On the eighth anniversary of buying the house, all six of them were found hanged in the attic.
After that, the house was empty for quite a bit longer than before.
The current owner -- the old codger telling me the story -- bought the house in the mid-1980s, just after it had been designated a historic landmark. Most of his other properties had been modest residences, making this mansion the nicest house he'd ever bought, and he figured he could flip it and make a fortune. He told us he spent part of one night in the house. He was aware of the previous stories about it, but figured he should try to sleep in his own property at least one night. He left not long after midnight. He wouldn't tell us why he left early, but he said he wouldn't spend more than an hour inside for any amount of money.
He's attempted to rent it a couple of times. He always told potential renters some of the house's history, because he was afraid of misleading folks. That scared a number of renters away, but there are always a few thrillseekers willing to try living in a haunted house. But everyone who he showed the house to thought it was extremely disquieting and somehow "off" and they refused to sign a lease. In fact, his leasing agent once brought her young son along with her for a showing -- the kid piped up while she was showing off the kitchen and said, "Mommy, the bloody man says we should go upstairs now to see his axe." The whole group walked straight out the front door, and the owner hasn't attempted to rent the place since.
The codger said his only issue with the house now was that he couldn't knock it down -- it was a historic landmark, and the state would never allow it. Plus it has to be maintained in livable condition, even if it's vacant. Can't have a historical landmark falling to pieces, right?
So his strategy is hiring five-man teams of laborers, once a year, to handle maintenance on the house. All five go into the house together, along with himself and a priest. They go into every room together, do whatever needs to be done, then move on to the next room. No one goes off by themselves for any reason. And they always leave the house after an hour. It's a pain in the ass if there's a lot of maintenance that has to be done, because it can take a few weeks to finish, but that's his rule. The whole maintenance crew has been told about the house, and they're all thoroughly scared of it, but they do it because he pays 'em well, because he's willing to take the same risks they do, and because they feel the priest gives them some measure of spiritual protection.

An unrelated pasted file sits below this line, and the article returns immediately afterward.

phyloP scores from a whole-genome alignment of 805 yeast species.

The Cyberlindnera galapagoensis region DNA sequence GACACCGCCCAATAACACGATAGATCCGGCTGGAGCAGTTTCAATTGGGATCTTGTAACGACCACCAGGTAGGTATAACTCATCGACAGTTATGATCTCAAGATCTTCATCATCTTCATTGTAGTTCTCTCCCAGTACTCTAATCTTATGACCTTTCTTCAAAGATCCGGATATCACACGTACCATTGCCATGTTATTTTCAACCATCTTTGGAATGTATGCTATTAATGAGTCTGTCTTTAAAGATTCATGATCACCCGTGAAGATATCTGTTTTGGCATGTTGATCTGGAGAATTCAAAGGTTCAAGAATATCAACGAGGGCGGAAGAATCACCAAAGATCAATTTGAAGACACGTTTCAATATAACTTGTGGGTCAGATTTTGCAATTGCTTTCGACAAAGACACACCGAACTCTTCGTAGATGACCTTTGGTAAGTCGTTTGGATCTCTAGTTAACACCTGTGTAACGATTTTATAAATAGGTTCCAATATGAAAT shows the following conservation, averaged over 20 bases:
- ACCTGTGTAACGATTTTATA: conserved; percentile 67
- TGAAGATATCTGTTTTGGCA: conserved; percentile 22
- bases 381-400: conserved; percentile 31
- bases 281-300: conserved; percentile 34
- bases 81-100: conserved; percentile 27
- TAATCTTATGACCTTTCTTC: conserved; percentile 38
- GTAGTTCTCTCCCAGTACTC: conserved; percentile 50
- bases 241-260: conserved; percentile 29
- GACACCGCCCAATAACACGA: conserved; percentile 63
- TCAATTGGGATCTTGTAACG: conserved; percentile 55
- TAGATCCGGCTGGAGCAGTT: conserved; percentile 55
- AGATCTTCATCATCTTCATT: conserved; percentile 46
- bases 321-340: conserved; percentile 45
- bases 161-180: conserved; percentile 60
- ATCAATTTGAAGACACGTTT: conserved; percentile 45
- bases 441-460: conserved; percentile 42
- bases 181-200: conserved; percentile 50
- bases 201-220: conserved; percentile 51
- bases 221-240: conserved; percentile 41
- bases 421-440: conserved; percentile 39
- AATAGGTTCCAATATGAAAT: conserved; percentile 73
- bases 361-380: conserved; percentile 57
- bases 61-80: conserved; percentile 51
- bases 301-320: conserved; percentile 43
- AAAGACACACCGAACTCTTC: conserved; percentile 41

There have still been disturbing incidents. The laborers regularly hear footsteps upstairs or people speaking to them from other rooms. The previous year, they heard the sound of pounding fists on the floorboards the entire time they were in the house. Two years before that, one of the workers saw a little girl in the hallway who said to him, "Come help me, I'm lost." And three years before that, the shadows of six people hanging from nooses could be seen on the wall of the house's entryway when the crew opened the front door.
The codger said the thing that really worries him about the house is that it'll somehow entice someone else inside. The neighbors on either side of the house have reported seeing flashing lights and beckoning figures in the windows, but they've been warned about the house's dangers. And a nine-foot-tall fence has been built around the house, with the doors triple-deadlocked and security bars on the windows, which he hopes will be enough to keep anyone else out of the house.
He said he's been tempted to just hire a construction crew to drive in and knock the house flat, but he doesn't want to go to prison for it. And he's worried someone would just build a new house on the site and start the whole problem all over again.
Of course, I asked if I could see the place. He said he'd already told me the address, so I could go look anytime, but he didn't recommend it. No, can I go inside, I asked. And he said no, and he called me a damn idiot, which was probably accurate.
I did go look, naturally. Stood outside the nine-foot-tall fence one morning and looked at it. It's a really pretty house, classic style, the kind of place you'd be proud to own and live in. Did I see two people watching me from an upstairs window, their mouths opened in silent screams? Maybe. But the curtains on the window were closed, and I really wanted to see something spooky. Maybe it was just a shadow, maybe it was just my imagination.
I took a picture, and it looked perfectly normal in every way.